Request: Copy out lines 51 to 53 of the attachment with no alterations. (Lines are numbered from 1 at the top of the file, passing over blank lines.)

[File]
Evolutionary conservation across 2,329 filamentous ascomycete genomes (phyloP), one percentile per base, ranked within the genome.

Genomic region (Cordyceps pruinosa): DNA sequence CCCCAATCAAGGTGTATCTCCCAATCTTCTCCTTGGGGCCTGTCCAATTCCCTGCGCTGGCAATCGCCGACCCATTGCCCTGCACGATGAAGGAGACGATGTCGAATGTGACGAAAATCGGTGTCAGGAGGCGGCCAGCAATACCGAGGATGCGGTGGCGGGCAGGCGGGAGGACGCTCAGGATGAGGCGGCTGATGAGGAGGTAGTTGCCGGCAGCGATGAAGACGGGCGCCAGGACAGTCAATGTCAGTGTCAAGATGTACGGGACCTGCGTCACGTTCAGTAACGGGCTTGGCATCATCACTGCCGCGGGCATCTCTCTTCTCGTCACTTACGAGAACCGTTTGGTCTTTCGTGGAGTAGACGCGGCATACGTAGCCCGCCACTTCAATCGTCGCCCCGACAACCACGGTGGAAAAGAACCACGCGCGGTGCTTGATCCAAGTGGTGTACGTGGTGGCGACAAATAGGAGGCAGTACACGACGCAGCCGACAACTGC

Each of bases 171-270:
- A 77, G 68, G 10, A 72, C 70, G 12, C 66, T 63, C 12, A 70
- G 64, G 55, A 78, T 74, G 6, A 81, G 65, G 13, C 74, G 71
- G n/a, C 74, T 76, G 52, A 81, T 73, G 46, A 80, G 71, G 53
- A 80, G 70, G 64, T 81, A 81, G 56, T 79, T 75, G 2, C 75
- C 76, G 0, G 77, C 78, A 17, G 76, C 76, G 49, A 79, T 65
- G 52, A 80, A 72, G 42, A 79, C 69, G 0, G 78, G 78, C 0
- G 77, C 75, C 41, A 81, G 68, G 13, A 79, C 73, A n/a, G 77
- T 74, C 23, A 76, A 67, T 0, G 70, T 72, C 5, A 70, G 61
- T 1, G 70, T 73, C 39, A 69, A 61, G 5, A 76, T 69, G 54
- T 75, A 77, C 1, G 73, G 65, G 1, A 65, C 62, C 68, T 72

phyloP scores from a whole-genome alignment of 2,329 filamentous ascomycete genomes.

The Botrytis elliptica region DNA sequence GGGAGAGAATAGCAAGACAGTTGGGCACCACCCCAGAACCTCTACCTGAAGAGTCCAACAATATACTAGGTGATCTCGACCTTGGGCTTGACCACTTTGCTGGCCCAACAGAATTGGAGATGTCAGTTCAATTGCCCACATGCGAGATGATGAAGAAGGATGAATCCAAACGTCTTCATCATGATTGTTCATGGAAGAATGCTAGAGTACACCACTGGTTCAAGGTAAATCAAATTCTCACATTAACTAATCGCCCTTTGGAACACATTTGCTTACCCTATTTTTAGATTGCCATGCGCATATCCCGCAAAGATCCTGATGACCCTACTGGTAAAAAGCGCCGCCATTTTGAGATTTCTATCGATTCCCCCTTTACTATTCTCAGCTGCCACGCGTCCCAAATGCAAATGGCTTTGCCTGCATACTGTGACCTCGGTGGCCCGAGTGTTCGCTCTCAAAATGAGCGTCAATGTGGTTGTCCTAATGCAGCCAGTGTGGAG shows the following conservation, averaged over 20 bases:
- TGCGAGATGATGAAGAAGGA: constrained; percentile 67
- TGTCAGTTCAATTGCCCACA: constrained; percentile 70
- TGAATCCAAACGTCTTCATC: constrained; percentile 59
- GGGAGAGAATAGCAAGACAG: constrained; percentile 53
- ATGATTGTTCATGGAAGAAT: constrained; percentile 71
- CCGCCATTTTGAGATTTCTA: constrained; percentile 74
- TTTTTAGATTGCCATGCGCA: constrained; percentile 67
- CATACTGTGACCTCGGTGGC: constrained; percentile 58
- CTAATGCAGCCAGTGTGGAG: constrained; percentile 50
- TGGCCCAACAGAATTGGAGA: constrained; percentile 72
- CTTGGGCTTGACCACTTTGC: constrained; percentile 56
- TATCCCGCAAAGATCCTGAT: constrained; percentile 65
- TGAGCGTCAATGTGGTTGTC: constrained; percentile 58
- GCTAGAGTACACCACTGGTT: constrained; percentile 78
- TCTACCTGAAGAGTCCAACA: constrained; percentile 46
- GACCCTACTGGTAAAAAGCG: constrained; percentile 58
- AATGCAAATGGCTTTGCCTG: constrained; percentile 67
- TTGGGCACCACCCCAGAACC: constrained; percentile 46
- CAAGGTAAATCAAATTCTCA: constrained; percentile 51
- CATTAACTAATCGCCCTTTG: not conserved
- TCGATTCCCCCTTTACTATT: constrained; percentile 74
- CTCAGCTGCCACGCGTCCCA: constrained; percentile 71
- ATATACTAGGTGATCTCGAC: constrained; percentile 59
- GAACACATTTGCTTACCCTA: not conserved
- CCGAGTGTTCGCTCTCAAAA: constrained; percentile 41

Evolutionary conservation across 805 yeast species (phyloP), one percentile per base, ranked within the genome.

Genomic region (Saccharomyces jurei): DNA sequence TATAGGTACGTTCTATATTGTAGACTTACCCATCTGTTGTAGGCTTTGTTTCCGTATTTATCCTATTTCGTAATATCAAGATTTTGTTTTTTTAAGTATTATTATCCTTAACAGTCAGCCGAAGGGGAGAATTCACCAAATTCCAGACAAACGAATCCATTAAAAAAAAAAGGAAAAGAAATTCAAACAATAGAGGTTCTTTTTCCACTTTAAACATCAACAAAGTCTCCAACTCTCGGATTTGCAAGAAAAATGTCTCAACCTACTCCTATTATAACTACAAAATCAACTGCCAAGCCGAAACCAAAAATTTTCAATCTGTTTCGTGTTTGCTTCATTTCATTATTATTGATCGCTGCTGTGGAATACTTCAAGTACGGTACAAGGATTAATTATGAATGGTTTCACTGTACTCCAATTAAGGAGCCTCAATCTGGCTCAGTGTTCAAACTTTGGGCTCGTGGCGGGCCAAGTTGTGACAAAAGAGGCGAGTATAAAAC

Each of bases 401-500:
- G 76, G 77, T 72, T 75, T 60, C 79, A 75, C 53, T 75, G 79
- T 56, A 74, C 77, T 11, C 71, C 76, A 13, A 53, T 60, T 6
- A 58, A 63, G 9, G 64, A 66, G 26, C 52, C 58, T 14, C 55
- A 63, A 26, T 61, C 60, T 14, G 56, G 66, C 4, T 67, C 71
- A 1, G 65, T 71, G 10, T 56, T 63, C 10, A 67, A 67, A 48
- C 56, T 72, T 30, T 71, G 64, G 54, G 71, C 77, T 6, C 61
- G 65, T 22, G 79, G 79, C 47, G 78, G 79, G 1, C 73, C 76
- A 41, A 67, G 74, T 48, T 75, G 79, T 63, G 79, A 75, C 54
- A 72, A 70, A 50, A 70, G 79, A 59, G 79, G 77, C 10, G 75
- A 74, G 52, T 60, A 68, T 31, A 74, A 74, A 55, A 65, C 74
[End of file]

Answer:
- A 41, A 67, G 74, T 48, T 75, G 79, T 63, G 79, A 75, C 54
- A 72, A 70, A 50, A 70, G 79, A 59, G 79, G 77, C 10, G 75
- A 74, G 52, T 60, A 68, T 31, A 74, A 74, A 55, A 65, C 74